Is This Ancient Image an Etruscan Mother Goddess?

Etruscan image of woman giving birth
Image from Discovery,.com

Archaeologists have found an ancient Etruscan pottery fragment that appears to be the oldest-known image of a woman giving birth. The piece of a large pottery vessel might be 2,600 years old.

The Etruscan civilization dominated northern Italy before being eventually absorbed by Rome. They used Greek letters to write their non-Indo-European language, so as a result, we know sort of how it sounded, but not what the words meant—beyond some lists of kings and things of that nature.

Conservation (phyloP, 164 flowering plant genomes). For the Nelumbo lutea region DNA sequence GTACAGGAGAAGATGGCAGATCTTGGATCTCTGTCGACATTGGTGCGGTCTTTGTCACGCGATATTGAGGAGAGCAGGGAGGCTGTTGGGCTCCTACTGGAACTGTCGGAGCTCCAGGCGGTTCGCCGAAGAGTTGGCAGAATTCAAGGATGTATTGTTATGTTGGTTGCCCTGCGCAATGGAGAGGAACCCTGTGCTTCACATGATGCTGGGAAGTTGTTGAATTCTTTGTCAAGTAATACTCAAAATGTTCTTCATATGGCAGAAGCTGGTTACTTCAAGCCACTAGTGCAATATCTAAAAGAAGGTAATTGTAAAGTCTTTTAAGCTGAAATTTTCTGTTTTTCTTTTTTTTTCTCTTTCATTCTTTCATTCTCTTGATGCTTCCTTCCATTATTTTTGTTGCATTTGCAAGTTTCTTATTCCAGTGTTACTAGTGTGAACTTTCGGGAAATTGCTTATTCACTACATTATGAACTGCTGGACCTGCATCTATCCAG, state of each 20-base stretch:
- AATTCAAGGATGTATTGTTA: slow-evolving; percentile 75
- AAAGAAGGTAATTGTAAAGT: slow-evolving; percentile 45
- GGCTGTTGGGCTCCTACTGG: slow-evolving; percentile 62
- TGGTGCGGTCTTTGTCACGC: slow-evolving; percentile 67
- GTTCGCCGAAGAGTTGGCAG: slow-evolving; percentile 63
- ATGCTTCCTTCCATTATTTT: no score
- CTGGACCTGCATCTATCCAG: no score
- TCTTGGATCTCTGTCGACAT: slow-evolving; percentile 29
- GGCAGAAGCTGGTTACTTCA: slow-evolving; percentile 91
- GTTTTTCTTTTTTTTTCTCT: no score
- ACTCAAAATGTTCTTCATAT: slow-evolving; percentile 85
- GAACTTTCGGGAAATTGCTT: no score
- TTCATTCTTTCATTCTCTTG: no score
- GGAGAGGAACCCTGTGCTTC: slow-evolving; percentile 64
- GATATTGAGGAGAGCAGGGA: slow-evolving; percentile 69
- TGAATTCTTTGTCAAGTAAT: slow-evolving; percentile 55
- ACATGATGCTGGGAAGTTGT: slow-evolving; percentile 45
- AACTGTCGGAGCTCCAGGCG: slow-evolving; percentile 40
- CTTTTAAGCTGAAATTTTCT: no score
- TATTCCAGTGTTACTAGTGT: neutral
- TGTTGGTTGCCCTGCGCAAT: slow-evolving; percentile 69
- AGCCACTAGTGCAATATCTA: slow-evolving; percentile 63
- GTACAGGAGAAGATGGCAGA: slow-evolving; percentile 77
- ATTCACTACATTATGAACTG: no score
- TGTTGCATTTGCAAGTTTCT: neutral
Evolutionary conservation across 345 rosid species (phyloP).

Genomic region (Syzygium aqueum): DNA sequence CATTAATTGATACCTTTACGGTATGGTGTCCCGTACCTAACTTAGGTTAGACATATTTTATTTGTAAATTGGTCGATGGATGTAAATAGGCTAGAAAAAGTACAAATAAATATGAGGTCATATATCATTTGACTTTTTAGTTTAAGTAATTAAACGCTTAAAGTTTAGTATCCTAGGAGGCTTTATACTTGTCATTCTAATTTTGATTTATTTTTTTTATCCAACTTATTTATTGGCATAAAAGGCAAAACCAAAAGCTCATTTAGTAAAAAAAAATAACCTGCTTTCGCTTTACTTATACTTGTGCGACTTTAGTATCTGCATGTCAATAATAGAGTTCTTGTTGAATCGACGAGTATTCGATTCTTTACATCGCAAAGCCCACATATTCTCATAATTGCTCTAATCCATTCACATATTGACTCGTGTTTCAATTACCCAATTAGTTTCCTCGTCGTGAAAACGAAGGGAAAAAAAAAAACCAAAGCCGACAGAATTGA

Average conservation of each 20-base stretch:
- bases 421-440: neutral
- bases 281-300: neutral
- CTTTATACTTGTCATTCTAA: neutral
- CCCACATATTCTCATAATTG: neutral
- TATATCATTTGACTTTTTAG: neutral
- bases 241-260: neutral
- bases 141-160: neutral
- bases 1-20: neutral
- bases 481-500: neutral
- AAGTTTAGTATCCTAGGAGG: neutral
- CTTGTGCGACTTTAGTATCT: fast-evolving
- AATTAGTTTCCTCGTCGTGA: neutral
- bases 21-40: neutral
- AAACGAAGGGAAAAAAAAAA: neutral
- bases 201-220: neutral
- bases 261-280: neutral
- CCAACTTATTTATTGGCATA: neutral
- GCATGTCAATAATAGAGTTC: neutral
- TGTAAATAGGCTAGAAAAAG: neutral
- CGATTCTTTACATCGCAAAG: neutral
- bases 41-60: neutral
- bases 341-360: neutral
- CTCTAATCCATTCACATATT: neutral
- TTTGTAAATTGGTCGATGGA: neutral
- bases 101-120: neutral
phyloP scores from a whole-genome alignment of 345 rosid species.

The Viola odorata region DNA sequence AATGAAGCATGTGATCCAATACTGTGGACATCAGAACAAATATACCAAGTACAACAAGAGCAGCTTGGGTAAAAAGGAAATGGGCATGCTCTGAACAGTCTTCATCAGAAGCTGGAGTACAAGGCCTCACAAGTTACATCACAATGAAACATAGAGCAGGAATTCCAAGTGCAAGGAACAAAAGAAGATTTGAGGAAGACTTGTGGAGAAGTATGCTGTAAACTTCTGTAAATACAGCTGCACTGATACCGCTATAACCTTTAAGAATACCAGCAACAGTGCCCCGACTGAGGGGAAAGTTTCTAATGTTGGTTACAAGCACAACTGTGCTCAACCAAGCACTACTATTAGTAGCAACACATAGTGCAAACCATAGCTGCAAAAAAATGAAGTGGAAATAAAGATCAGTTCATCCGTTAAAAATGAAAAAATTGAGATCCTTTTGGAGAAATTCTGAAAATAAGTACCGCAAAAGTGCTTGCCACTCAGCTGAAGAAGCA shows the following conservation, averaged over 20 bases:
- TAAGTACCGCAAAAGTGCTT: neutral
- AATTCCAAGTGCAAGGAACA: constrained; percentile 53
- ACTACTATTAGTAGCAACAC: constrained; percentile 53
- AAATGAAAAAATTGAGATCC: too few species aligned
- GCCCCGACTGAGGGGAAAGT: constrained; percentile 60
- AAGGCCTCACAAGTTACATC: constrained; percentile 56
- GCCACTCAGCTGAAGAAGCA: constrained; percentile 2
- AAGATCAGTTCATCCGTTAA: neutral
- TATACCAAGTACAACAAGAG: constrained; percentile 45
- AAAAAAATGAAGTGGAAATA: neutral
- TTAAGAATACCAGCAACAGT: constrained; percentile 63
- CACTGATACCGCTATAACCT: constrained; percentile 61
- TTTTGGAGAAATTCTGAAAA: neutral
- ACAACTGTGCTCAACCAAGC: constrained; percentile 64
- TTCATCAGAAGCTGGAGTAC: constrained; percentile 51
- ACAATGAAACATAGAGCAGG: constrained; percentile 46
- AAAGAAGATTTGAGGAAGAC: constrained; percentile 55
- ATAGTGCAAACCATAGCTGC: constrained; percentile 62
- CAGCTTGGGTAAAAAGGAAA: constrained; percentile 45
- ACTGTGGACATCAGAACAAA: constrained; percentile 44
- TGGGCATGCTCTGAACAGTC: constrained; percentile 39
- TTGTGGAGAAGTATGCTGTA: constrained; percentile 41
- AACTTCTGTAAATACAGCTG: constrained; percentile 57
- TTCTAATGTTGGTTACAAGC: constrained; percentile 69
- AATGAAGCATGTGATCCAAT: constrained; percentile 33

The image show the head and shoulders of a baby emerging from a mother. Portrayed with her face in profile and a long ponytail running down her back, the woman has her knees and one arm raised.

The image could be the earliest representation of childbirth in western art, according to Phil Perkins, professor of archaeology at the Open University, in Milton Keynes, England.

Some scholars want to see it as a goddess rather than a woman. Regardless, you will probably be able to buy a reproduction in the Sacred Source catalog in a year or two.

(Via Caroline Tully.)